holidaysSource:The American Psychology Association (APA)

Would the holidays be the same without some materialism in the mix? In today’s consumer society, what does it mean to be materialistic, and is that necessarily a bad thing? Psychologists have conducted research that has helped answer those questions and many more.

Tim Kasser, PhD, is a professor of psychology at Knox College in Galesburg, Illinois, specializing in materialism and well-being. Among Kasser’s numerous articles and books are “The High Price of Materialism,” published in 2002, and “Psychology and Consumer Culture” in 2004. A former associate editor of APA’s Journal of Personality and Social Psychology®, Kasser earned his PhD in psychology from the University of Rochester. 

The APA recently asked Kasser the following questions:  

APA: What does it mean to be materialistic and why is it generally viewed in a negative light? Why are some people materialistic and others not?

Kasser: To be materialistic means to have values that put a relatively high priority on making a lot of money and having many possessions, as well as on image and popularity, which are almost always expressed via money and possessions.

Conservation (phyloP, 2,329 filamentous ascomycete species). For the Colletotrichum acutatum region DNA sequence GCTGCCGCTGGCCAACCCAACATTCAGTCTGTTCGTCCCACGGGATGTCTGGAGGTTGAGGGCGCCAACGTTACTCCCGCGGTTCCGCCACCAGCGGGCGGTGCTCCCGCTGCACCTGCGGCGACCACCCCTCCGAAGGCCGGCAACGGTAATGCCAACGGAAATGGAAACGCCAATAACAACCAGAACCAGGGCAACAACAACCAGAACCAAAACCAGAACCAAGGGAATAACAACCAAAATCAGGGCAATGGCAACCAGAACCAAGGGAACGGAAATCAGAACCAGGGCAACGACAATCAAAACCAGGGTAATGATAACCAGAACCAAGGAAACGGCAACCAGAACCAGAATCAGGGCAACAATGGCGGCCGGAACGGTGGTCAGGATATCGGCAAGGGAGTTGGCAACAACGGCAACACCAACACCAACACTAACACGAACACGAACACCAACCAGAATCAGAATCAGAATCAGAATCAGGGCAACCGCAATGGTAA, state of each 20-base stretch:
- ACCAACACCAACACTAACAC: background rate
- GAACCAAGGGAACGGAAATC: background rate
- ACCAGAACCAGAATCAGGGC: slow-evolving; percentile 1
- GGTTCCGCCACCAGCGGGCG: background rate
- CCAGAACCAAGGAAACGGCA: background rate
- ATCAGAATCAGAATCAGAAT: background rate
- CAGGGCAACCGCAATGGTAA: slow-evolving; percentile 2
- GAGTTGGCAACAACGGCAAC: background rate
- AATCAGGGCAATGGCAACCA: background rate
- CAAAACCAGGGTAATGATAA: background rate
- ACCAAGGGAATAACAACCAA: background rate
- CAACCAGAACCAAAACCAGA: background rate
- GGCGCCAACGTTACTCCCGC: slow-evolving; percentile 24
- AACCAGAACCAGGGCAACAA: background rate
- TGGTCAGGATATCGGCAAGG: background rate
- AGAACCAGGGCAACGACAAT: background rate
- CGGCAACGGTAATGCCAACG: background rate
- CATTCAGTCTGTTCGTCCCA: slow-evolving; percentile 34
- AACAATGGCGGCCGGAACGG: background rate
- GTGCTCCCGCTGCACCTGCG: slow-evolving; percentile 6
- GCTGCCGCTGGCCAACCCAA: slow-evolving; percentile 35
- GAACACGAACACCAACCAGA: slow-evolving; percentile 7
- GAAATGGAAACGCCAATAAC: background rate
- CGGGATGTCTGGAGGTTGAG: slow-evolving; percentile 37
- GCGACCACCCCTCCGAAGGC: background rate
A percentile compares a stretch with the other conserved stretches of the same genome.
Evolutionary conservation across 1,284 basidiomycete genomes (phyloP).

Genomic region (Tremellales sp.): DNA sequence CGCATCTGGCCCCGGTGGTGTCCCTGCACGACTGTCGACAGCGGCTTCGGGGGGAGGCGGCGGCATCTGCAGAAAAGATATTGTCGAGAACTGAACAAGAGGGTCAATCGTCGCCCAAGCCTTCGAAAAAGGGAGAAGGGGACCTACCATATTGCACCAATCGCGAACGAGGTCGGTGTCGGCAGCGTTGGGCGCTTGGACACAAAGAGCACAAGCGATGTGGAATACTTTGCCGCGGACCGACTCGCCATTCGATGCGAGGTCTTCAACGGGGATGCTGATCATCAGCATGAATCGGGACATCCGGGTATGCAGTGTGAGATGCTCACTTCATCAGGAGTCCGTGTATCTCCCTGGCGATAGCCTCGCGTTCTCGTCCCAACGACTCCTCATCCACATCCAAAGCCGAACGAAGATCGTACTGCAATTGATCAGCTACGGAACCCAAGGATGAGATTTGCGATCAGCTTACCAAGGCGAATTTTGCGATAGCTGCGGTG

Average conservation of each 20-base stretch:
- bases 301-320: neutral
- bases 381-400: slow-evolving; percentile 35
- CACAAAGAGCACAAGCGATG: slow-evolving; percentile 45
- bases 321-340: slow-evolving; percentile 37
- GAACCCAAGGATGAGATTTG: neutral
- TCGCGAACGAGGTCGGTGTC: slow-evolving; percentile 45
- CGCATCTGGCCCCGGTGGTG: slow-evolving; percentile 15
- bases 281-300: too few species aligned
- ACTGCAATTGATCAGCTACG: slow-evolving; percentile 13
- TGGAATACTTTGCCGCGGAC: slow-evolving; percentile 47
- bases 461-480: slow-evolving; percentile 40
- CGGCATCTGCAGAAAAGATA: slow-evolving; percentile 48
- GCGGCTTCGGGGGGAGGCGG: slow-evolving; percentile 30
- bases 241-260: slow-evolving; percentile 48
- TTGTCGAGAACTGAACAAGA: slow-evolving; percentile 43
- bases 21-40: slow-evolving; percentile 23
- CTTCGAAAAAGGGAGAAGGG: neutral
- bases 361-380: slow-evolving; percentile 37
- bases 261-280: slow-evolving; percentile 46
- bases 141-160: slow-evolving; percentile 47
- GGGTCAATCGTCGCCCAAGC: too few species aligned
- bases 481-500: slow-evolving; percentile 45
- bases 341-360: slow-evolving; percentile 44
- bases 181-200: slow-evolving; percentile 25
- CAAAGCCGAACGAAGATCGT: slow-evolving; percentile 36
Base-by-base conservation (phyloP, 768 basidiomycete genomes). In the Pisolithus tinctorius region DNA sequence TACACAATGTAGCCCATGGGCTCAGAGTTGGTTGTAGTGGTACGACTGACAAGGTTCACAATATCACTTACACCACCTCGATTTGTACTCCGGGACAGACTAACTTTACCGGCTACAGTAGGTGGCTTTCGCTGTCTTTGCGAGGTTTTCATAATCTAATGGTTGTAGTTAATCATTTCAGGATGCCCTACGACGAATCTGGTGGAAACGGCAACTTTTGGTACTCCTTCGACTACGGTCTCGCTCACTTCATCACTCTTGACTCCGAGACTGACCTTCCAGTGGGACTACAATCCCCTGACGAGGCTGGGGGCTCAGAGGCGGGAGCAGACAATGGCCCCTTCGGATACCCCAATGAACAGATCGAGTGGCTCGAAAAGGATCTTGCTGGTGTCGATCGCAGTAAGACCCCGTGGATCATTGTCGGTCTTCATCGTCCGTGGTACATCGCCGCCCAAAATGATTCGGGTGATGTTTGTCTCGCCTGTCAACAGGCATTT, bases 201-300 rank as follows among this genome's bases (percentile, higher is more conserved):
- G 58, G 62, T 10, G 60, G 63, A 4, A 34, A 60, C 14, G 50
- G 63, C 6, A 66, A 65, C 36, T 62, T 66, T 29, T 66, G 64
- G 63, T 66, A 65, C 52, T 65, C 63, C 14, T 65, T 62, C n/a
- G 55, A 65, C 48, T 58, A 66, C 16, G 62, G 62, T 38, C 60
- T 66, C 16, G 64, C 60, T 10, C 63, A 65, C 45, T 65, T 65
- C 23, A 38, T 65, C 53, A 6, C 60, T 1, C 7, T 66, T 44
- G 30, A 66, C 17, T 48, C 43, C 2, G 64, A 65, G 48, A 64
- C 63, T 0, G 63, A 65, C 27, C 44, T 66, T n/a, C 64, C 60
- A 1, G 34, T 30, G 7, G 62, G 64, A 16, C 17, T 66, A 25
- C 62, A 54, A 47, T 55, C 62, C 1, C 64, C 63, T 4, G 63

I think materialism is viewed in a negative light because people may have had unpleasant experiences with materialistic people. We know from research that materialism tends to be associated with treating others in more competitive, manipulative and selfish ways, as well as with being less empathetic. Such behavior is usually not appreciated by the average person, although it is encouraged by some aspects of our capitalist economic system.

Research shows two sets of factors that lead people to have materialistic values. First, people are more materialistic when they are exposed to messages that suggest such pursuits are important, whether through their parents and friends, society, or the media. Second, and somewhat less obvious — people are more materialistic when they feel insecure or threatened, whether because of rejection, economic fears or thoughts of their own death.